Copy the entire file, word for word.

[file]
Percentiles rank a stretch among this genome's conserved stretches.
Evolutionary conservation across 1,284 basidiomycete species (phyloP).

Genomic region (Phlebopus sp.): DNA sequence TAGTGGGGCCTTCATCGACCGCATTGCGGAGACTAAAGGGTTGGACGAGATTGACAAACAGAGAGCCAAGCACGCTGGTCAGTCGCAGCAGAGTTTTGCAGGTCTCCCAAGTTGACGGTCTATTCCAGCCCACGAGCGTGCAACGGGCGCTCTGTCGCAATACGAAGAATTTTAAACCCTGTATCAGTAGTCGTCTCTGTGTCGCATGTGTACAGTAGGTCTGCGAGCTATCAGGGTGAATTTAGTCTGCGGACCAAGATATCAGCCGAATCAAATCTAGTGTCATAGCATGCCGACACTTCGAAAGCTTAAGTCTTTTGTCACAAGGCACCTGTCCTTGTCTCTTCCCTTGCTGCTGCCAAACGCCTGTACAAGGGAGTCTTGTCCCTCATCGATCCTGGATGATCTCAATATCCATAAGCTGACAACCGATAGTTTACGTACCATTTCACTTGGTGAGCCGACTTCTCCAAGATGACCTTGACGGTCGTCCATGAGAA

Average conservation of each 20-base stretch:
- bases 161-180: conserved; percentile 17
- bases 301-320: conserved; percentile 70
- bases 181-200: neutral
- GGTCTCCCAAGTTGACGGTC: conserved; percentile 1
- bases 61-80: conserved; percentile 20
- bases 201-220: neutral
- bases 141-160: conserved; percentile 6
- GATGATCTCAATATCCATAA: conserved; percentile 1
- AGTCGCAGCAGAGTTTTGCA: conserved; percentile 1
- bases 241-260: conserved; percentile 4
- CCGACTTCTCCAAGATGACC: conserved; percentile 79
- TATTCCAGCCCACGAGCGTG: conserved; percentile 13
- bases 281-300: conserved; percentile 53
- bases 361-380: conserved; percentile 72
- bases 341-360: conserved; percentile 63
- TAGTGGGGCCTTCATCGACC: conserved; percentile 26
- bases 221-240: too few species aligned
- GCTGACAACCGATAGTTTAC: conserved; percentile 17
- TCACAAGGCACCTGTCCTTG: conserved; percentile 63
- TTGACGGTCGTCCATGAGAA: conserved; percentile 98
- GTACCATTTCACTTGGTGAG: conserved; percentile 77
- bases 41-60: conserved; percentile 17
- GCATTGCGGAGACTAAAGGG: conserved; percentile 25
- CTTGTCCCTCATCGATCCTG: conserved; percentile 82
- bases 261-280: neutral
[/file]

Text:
Percentiles rank a stretch among this genome's conserved stretches.
Evolutionary conservation across 1,284 basidiomycete species (phyloP).

Genomic region (Phlebopus sp.): DNA sequence TAGTGGGGCCTTCATCGACCGCATTGCGGAGACTAAAGGGTTGGACGAGATTGACAAACAGAGAGCCAAGCACGCTGGTCAGTCGCAGCAGAGTTTTGCAGGTCTCCCAAGTTGACGGTCTATTCCAGCCCACGAGCGTGCAACGGGCGCTCTGTCGCAATACGAAGAATTTTAAACCCTGTATCAGTAGTCGTCTCTGTGTCGCATGTGTACAGTAGGTCTGCGAGCTATCAGGGTGAATTTAGTCTGCGGACCAAGATATCAGCCGAATCAAATCTAGTGTCATAGCATGCCGACACTTCGAAAGCTTAAGTCTTTTGTCACAAGGCACCTGTCCTTGTCTCTTCCCTTGCTGCTGCCAAACGCCTGTACAAGGGAGTCTTGTCCCTCATCGATCCTGGATGATCTCAATATCCATAAGCTGACAACCGATAGTTTACGTACCATTTCACTTGGTGAGCCGACTTCTCCAAGATGACCTTGACGGTCGTCCATGAGAA

Average conservation of each 20-base stretch:
- bases 161-180: conserved; percentile 17
- bases 301-320: conserved; percentile 70
- bases 181-200: neutral
- GGTCTCCCAAGTTGACGGTC: conserved; percentile 1
- bases 61-80: conserved; percentile 20
- bases 201-220: neutral
- bases 141-160: conserved; percentile 6
- GATGATCTCAATATCCATAA: conserved; percentile 1
- AGTCGCAGCAGAGTTTTGCA: conserved; percentile 1
- bases 241-260: conserved; percentile 4
- CCGACTTCTCCAAGATGACC: conserved; percentile 79
- TATTCCAGCCCACGAGCGTG: conserved; percentile 13
- bases 281-300: conserved; percentile 53
- bases 361-380: conserved; percentile 72
- bases 341-360: conserved; percentile 63
- TAGTGGGGCCTTCATCGACC: conserved; percentile 26
- bases 221-240: too few species aligned
- GCTGACAACCGATAGTTTAC: conserved; percentile 17
- TCACAAGGCACCTGTCCTTG: conserved; percentile 63
- TTGACGGTCGTCCATGAGAA: conserved; percentile 98
- GTACCATTTCACTTGGTGAG: conserved; percentile 77
- bases 41-60: conserved; percentile 17
- GCATTGCGGAGACTAAAGGG: conserved; percentile 25
- CTTGTCCCTCATCGATCCTG: conserved; percentile 82
- bases 261-280: neutral